Wonder what it would be like to stand inside a beating heart? Or atop the world's tallest building, looking down on the city of Dubai?
Stony Brook University's newest computer science feat can almost take you there.
The Reality Deck, a $2-million virtual reality theater, is akin to the fictional Holodeck, by which Starship Enterprise officers on "Star Trek" could find themselves in another place and time.
The 627-square-foot room's four walls are tiled floor-to-ceiling with 416 high-resolution flat-screen monitors, allowing scientists, engineers and physicians to visualize huge amounts of data in a way they've never been able to do before, its Stony Brook creators said.
The resolution, at 1,500 megapixels, or 1.5 billion pixels, is among the highest of any such facility, with the ability to immerse the user in a still or moving image.
"We don't even understand yet what a billion pixels means. There is just a phenomenal amount of data out there, and figuring out how to view it is at the forefront of computer science right now," said Arie Kaufman, chairman of the computer science department and chief scientist of Stony Brook's Center of Excellence in Wireless and Information Technology.
Inside the Reality Deck, you can take a "ride" through the Milky Way or walk to a wall and point out your neighborhood on a flood map of Long Island. The detail is fine enough to give a 20/20 view of the faces in a group photo of all 300 million citizens in the United States.
Another feature is the "infinite canvas," a 360-degree smart screen that changes images according to the location of the viewer walking around the Reality Deck, so the same image is never viewed twice.
Future applications to stream video in real time are in the works, Kaufman said at the Nov. 15 unveiling of the project.
The Reality Deck project is the culmination of about a decade of planning and three years of building. It was funded with a $1.4 million National Science Foundation grant and a matching $600,000 grant from Stony Brook University.
Its applications are broad, Kaufman said, and include using advanced medical imaging, satellite imaging, architectural design, astronomy and weather mapping data.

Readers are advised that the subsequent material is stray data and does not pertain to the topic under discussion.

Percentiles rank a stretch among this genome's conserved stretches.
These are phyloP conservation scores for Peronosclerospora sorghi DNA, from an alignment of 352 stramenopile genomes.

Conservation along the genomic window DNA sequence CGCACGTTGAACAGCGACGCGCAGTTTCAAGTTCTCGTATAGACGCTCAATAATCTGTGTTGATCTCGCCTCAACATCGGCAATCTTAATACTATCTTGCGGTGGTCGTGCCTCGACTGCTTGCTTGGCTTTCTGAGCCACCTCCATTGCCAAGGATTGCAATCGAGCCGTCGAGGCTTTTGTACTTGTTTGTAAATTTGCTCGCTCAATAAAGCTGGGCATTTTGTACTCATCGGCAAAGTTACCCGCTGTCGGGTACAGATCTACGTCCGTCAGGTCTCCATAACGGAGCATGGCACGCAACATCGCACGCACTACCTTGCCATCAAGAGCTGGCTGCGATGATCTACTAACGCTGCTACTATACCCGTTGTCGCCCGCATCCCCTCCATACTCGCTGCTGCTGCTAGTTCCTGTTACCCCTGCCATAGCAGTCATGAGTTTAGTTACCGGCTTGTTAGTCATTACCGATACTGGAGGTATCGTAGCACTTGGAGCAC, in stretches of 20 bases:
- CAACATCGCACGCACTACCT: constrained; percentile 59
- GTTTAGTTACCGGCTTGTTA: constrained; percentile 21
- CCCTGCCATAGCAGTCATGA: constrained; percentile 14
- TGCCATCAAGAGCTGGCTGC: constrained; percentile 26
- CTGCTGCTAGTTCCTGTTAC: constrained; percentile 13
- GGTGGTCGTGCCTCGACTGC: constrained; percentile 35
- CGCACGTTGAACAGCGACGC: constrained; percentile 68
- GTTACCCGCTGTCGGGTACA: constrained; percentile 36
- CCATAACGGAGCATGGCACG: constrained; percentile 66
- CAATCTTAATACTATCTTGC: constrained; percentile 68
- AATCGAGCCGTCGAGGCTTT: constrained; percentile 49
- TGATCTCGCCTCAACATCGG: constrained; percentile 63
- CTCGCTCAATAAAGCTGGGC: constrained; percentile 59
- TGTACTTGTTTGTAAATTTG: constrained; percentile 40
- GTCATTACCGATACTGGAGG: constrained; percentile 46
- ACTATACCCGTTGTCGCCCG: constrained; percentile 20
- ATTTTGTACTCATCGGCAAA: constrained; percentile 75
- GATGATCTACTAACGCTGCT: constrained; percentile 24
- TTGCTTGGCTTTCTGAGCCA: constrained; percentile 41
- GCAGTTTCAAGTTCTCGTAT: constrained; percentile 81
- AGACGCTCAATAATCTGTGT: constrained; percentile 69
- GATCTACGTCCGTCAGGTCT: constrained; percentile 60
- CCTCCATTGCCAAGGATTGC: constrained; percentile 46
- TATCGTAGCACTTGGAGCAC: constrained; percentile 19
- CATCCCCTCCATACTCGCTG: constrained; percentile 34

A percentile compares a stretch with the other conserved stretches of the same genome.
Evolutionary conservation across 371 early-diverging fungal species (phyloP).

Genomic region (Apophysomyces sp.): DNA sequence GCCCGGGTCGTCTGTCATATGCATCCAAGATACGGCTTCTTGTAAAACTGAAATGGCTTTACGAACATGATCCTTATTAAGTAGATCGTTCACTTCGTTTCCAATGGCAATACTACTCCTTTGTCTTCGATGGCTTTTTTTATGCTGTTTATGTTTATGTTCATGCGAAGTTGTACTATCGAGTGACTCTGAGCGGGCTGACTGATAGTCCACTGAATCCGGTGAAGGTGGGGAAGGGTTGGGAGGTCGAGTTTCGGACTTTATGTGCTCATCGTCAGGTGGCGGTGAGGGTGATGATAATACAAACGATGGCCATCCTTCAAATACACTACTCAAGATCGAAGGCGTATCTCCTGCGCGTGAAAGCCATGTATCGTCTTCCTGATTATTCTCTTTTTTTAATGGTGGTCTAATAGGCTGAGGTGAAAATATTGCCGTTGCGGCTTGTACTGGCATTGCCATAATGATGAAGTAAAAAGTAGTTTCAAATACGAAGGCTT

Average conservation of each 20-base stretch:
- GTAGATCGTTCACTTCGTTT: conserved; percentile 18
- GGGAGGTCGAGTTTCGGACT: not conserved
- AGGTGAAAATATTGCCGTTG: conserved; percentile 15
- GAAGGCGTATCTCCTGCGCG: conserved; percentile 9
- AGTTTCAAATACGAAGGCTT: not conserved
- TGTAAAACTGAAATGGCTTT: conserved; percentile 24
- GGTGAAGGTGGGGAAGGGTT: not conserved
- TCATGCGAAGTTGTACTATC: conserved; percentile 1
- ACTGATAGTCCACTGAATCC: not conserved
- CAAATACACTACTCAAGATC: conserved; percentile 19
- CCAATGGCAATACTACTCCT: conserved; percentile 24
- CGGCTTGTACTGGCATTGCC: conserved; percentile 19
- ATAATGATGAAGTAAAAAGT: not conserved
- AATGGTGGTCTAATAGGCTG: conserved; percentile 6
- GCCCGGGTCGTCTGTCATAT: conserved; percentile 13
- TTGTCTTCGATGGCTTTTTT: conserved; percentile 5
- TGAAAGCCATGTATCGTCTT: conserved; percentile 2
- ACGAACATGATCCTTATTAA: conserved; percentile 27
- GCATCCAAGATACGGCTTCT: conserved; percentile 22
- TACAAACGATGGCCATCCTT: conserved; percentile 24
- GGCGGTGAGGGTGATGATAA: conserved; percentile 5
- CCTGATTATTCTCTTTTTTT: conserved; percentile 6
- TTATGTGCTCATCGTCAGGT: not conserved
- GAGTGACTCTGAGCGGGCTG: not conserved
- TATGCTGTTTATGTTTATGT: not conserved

"This is virtual reality on steroids," said Stony Brook University provost Dennis Assanis, who said the school expects researchers from all over the world to come to the university to view the project.
Most of all, Assanis said, he hopes the facility will bring together faculty and students from all disciplines on campus. Those studying arts and humanities as well as the hard sciences will benefit, he added.
Scientists often call this area of study "visual analytics," a way of reasoning using visual presentations and interactive interfaces.
"To attack some of society's challenges, you really have to look at them," Assanis said.
More than 20 departments across the Stony Brook campus have expressed interest in using the technology, Kaufman said.
In 2008, engineers at TACC built the Stallion, a 328-megapixel tiled-display system that uses 80 monitors covering a single wall, according to a spokeswoman for the Texas school.
Kaufman said he believes it won't be long until private industry builds and markets its own Reality Deck. For now, he and his team aim to get local scientists involved.
Among those interested in using the new facility is Andrei Nomerotski, a physicist at Brookhaven National Laboratory who is working on the Large Synoptic Survey Telescope, a future-generation telescope that will take millions of pictures of the sky with a 3.2-gigapixel camera -- about 200 times the power of a good consumer digital camera.
"It occurred to me that it would be an ideal way to display the images taken with the telescope," Nomerotski said. "There are many possibilities here."
Among the features of Stony Brook University's virtual reality theater:
416 flat-screen displays
1.5 billion pixels of resolution
Immersive, four-wall layout in a 33' x 19' x 10' room with a tiled-display door
High-performance sound system with 22 speakers and four subwoofers